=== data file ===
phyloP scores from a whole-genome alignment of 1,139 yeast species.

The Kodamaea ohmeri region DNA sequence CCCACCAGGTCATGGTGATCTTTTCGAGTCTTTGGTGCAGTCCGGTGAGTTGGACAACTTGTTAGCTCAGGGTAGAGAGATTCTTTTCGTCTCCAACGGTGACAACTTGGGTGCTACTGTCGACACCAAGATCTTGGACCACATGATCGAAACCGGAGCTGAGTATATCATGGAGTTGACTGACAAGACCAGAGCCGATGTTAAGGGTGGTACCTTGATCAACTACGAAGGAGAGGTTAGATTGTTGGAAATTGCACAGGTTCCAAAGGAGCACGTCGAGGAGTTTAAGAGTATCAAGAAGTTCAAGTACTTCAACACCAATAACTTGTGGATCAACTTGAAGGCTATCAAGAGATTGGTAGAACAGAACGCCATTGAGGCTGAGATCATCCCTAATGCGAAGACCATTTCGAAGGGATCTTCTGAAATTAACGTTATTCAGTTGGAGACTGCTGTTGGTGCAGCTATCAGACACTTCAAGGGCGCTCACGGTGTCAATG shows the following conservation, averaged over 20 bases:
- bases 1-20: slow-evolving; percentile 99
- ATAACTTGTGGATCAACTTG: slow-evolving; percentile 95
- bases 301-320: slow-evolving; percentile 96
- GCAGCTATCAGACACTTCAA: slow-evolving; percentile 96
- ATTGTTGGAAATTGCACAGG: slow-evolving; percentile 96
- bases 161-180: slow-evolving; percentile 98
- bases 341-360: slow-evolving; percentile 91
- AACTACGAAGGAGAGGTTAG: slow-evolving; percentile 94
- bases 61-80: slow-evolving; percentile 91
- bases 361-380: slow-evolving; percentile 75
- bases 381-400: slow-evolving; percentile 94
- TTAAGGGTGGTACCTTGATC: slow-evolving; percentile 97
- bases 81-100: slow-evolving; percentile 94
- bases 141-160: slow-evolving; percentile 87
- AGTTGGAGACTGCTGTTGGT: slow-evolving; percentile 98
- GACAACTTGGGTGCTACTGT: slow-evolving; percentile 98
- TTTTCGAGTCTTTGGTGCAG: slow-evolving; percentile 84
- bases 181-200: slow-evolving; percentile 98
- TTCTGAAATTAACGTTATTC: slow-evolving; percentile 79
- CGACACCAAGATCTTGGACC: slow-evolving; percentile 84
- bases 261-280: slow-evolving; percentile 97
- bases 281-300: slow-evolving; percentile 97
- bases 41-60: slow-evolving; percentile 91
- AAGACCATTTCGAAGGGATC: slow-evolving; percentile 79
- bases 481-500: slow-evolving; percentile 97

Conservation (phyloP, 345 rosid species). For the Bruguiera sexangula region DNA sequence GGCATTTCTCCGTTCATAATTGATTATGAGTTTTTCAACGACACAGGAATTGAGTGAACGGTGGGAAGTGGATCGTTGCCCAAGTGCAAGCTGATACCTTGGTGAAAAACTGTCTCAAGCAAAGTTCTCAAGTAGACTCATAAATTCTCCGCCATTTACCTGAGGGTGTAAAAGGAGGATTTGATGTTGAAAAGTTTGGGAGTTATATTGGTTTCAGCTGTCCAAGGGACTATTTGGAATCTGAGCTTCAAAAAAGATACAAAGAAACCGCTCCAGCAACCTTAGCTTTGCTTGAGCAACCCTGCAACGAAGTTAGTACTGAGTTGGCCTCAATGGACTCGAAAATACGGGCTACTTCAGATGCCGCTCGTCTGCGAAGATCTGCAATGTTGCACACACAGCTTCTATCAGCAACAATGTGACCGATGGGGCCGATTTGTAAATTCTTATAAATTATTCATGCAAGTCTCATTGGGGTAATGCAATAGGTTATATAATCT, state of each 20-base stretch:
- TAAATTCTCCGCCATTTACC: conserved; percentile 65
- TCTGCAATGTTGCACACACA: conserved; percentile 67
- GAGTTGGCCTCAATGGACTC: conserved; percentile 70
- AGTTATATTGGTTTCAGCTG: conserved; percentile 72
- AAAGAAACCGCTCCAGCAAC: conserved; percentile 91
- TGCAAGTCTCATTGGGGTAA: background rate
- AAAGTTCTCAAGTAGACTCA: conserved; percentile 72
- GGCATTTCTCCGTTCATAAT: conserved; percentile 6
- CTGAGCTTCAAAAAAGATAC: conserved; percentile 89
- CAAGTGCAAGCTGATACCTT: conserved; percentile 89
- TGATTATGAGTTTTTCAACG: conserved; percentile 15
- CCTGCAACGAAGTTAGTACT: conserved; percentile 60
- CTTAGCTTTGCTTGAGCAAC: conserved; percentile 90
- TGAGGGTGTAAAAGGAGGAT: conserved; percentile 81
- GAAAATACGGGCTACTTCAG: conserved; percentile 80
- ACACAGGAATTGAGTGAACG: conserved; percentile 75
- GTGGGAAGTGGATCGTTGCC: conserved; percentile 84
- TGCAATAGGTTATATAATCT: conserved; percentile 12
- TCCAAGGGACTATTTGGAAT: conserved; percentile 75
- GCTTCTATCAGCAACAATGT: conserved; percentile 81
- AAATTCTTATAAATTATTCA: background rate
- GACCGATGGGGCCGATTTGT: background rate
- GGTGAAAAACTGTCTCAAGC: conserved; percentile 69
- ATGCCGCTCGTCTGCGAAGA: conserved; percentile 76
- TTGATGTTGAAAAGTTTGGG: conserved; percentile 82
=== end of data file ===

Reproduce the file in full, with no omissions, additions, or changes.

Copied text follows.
phyloP scores from a whole-genome alignment of 1,139 yeast species.

The Kodamaea ohmeri region DNA sequence CCCACCAGGTCATGGTGATCTTTTCGAGTCTTTGGTGCAGTCCGGTGAGTTGGACAACTTGTTAGCTCAGGGTAGAGAGATTCTTTTCGTCTCCAACGGTGACAACTTGGGTGCTACTGTCGACACCAAGATCTTGGACCACATGATCGAAACCGGAGCTGAGTATATCATGGAGTTGACTGACAAGACCAGAGCCGATGTTAAGGGTGGTACCTTGATCAACTACGAAGGAGAGGTTAGATTGTTGGAAATTGCACAGGTTCCAAAGGAGCACGTCGAGGAGTTTAAGAGTATCAAGAAGTTCAAGTACTTCAACACCAATAACTTGTGGATCAACTTGAAGGCTATCAAGAGATTGGTAGAACAGAACGCCATTGAGGCTGAGATCATCCCTAATGCGAAGACCATTTCGAAGGGATCTTCTGAAATTAACGTTATTCAGTTGGAGACTGCTGTTGGTGCAGCTATCAGACACTTCAAGGGCGCTCACGGTGTCAATG shows the following conservation, averaged over 20 bases:
- bases 1-20: slow-evolving; percentile 99
- ATAACTTGTGGATCAACTTG: slow-evolving; percentile 95
- bases 301-320: slow-evolving; percentile 96
- GCAGCTATCAGACACTTCAA: slow-evolving; percentile 96
- ATTGTTGGAAATTGCACAGG: slow-evolving; percentile 96
- bases 161-180: slow-evolving; percentile 98
- bases 341-360: slow-evolving; percentile 91
- AACTACGAAGGAGAGGTTAG: slow-evolving; percentile 94
- bases 61-80: slow-evolving; percentile 91
- bases 361-380: slow-evolving; percentile 75
- bases 381-400: slow-evolving; percentile 94
- TTAAGGGTGGTACCTTGATC: slow-evolving; percentile 97
- bases 81-100: slow-evolving; percentile 94
- bases 141-160: slow-evolving; percentile 87
- AGTTGGAGACTGCTGTTGGT: slow-evolving; percentile 98
- GACAACTTGGGTGCTACTGT: slow-evolving; percentile 98
- TTTTCGAGTCTTTGGTGCAG: slow-evolving; percentile 84
- bases 181-200: slow-evolving; percentile 98
- TTCTGAAATTAACGTTATTC: slow-evolving; percentile 79
- CGACACCAAGATCTTGGACC: slow-evolving; percentile 84
- bases 261-280: slow-evolving; percentile 97
- bases 281-300: slow-evolving; percentile 97
- bases 41-60: slow-evolving; percentile 91
- AAGACCATTTCGAAGGGATC: slow-evolving; percentile 79
- bases 481-500: slow-evolving; percentile 97

Conservation (phyloP, 345 rosid species). For the Bruguiera sexangula region DNA sequence GGCATTTCTCCGTTCATAATTGATTATGAGTTTTTCAACGACACAGGAATTGAGTGAACGGTGGGAAGTGGATCGTTGCCCAAGTGCAAGCTGATACCTTGGTGAAAAACTGTCTCAAGCAAAGTTCTCAAGTAGACTCATAAATTCTCCGCCATTTACCTGAGGGTGTAAAAGGAGGATTTGATGTTGAAAAGTTTGGGAGTTATATTGGTTTCAGCTGTCCAAGGGACTATTTGGAATCTGAGCTTCAAAAAAGATACAAAGAAACCGCTCCAGCAACCTTAGCTTTGCTTGAGCAACCCTGCAACGAAGTTAGTACTGAGTTGGCCTCAATGGACTCGAAAATACGGGCTACTTCAGATGCCGCTCGTCTGCGAAGATCTGCAATGTTGCACACACAGCTTCTATCAGCAACAATGTGACCGATGGGGCCGATTTGTAAATTCTTATAAATTATTCATGCAAGTCTCATTGGGGTAATGCAATAGGTTATATAATCT, state of each 20-base stretch:
- TAAATTCTCCGCCATTTACC: conserved; percentile 65
- TCTGCAATGTTGCACACACA: conserved; percentile 67
- GAGTTGGCCTCAATGGACTC: conserved; percentile 70
- AGTTATATTGGTTTCAGCTG: conserved; percentile 72
- AAAGAAACCGCTCCAGCAAC: conserved; percentile 91
- TGCAAGTCTCATTGGGGTAA: background rate
- AAAGTTCTCAAGTAGACTCA: conserved; percentile 72
- GGCATTTCTCCGTTCATAAT: conserved; percentile 6
- CTGAGCTTCAAAAAAGATAC: conserved; percentile 89
- CAAGTGCAAGCTGATACCTT: conserved; percentile 89
- TGATTATGAGTTTTTCAACG: conserved; percentile 15
- CCTGCAACGAAGTTAGTACT: conserved; percentile 60
- CTTAGCTTTGCTTGAGCAAC: conserved; percentile 90
- TGAGGGTGTAAAAGGAGGAT: conserved; percentile 81
- GAAAATACGGGCTACTTCAG: conserved; percentile 80
- ACACAGGAATTGAGTGAACG: conserved; percentile 75
- GTGGGAAGTGGATCGTTGCC: conserved; percentile 84
- TGCAATAGGTTATATAATCT: conserved; percentile 12
- TCCAAGGGACTATTTGGAAT: conserved; percentile 75
- GCTTCTATCAGCAACAATGT: conserved; percentile 81
- AAATTCTTATAAATTATTCA: background rate
- GACCGATGGGGCCGATTTGT: background rate
- GGTGAAAAACTGTCTCAAGC: conserved; percentile 69
- ATGCCGCTCGTCTGCGAAGA: conserved; percentile 76
- TTGATGTTGAAAAGTTTGGG: conserved; percentile 82